Context: Working as a Software Developer (Hourly Paid).

I did a project analysis on a certain project and came up with the "Software Development Proposal" Document for Company A.

Time spent Analysing the project for Company A: 40 Working Hours

Now, I am working in company B, they want me to analyze a project for the company. While working on this project, I realized that the process was very similar to Company A's project, which saved a lot of time and effort.

Time spent Analysing the project for Company B: 15 Working Hours only.

(Note that no copyright or protected material were used from Company A when analyzing the project for Company B)


Should I get paid for the hours spent only doing Company B's project, or Should I also add the number of hours spent doing Company A's Project?

  • Are you an independent consultant, who bills by the hour, or are you a full-time employee (now of company B) that gets paid hourly? – dan.m was user2321368 Jan 15 at 16:02
  • I work at both Company A and Company B. not as full-time though, I only get paid for the amount of hours I spend doing company-related work. – Waleed Jan 15 at 16:08
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    This sounds like the joke about the software engineer that dies and gets to the pearly gates where St Peter is there to meet him. But I’m too young to die - I’m only 34 the SE says to St Peter. Oh says Peter, but according to the hours you charged your clients you are 84.... :) – Solar Mike Jan 15 at 19:15

As other answers already say, you have to stay honest. If you only worked 15 hours for company B you can only bill them 15 hours.

But from your description it sounds like you did a task that would normally require 40 hours of work and it just so happened that you had previous knowledge and skills that allowed you (and that means you specifically) to do it only 15 hours. It is completely understandable that you want some of these 25 hours saved to end up in your account.

There are two general directions to achieve that. First, you could just increase your hourly rate, if someone else would take 40 hours for this task, even if they have to pay you twice your usual rate, company B would still be better off hiring you over someone else. Alternatively you can negotiate a bulk payment for the task instead of an hourly rate. So when taking the job you estimate how much time it would take you and then offer them a fixed price of equivalent to 30 hours at your usual rate to get the job done. The exact number of hours it takes you to do it is then your problem not theirs.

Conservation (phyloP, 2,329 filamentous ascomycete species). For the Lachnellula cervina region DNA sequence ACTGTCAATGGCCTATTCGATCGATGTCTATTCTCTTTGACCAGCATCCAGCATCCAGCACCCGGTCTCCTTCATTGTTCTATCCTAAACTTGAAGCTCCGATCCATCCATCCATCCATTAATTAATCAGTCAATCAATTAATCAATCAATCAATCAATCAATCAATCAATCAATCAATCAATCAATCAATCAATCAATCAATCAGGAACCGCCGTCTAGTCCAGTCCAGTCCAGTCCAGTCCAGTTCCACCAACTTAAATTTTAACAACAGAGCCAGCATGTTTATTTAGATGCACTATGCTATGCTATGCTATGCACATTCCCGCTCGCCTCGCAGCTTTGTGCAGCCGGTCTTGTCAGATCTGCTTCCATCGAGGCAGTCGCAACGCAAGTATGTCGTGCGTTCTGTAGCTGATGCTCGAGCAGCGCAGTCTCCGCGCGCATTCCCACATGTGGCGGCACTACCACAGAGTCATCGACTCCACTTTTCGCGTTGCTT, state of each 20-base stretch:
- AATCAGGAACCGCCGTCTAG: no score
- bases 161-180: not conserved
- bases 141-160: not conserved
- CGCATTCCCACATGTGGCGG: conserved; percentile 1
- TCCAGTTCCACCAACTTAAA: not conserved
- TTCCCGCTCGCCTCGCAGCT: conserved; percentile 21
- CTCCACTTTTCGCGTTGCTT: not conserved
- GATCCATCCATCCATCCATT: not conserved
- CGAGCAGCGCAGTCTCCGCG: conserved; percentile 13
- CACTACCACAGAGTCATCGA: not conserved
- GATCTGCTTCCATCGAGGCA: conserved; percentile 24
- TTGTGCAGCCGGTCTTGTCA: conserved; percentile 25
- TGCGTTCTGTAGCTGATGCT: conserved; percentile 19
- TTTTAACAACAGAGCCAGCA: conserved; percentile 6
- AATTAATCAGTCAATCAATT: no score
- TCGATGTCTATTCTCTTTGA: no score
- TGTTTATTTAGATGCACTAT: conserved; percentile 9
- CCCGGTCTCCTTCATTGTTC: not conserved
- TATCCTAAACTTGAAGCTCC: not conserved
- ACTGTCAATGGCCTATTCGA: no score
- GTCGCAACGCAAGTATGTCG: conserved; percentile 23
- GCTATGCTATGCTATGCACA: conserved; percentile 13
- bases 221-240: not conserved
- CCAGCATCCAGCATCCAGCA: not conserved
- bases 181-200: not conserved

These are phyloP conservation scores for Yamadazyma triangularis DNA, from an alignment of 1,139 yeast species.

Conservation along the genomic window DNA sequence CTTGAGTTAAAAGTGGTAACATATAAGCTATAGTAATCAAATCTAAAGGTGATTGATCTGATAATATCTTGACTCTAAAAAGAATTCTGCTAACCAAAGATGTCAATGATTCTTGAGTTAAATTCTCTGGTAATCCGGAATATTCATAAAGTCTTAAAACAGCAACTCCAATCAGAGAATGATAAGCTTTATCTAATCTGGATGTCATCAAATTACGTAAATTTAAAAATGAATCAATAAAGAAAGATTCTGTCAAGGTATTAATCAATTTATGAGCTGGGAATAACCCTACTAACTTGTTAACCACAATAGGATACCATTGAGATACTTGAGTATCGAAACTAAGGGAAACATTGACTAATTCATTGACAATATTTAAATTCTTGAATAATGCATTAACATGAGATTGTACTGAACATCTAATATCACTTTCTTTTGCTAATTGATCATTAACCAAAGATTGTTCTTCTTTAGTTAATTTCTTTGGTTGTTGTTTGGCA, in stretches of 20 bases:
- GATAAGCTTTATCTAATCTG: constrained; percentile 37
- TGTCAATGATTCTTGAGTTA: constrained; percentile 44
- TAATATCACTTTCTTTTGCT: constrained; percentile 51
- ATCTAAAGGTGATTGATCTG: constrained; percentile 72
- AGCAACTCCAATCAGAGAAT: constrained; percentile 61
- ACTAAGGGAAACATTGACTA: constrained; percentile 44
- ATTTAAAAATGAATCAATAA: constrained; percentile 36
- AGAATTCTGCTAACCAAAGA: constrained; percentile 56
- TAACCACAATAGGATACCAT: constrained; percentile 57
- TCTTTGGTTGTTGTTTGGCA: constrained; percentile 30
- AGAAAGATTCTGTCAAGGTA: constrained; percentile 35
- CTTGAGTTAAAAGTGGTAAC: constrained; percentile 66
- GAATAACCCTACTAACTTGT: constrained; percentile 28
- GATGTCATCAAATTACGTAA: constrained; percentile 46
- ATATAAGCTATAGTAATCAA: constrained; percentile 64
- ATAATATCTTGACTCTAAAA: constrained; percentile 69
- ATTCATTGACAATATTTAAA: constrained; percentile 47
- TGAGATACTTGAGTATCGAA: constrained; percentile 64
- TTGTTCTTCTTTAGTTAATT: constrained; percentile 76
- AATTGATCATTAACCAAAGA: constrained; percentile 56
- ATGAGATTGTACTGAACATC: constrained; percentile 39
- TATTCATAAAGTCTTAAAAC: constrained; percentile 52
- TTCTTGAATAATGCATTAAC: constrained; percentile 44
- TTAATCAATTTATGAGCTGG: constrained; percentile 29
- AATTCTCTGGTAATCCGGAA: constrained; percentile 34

Either way, be careful not to overdo it, you still want to get the jobs. Also try to evaluate whether the time saved here was a lucky one-off situation or whether you expect similar time saving to happen frequently for future tasks.


You get paid by the hour, so you bill 40 hours to company A's project and 15 hours to company B's project.

Putting down anything other than what you actually spent on them would be lying and/or fraud.

  • I see your point, let's say for the sake of this argument that I charge the same rate for both companies, having said that, do you think that I should charge company B more ? – Waleed Jan 15 at 16:17
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    @Waleed I think you should charge more next time. And/or move to project-based rather than hourly pay. But changing the contract after the fact would be unethical. – Kaz Jan 15 at 16:18
  • Couldn't agree more 👍, Thanks Kaz. – Waleed Jan 15 at 16:55
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    @Waleed I wouldn't move to project based pay personally - the number of projects I've seen run over the time budget is vastly greater than the number that come in under. Project based pay sounds like a way to lower your hourly rate in most cases, even if there are a few exceptions where it would have been better. – Player One Jan 15 at 19:32

You already got paid for the hours you worked on the Company A project.

Bill Company B for the hours you worked on the Company B project.

The fact that some of this work is reusable is besides the point.


Should I get paid for the hours spent only doing Company B's project, or Should I also add the number of hours spent doing Company A's Project?

Unless your contract with company B has a provision that they will pay you for work performed for other companies, you should only add the hours you actually worked on company B's project.


If you started to work with Company B after you've done the project in Company A, you should've asked to get a higher hourly rate (since you got more experience) (if you didn't then that's your fault and Company B has nothing to do with it). And to answer your question, you should be honest and take only for the 15 hours you spent on their project.

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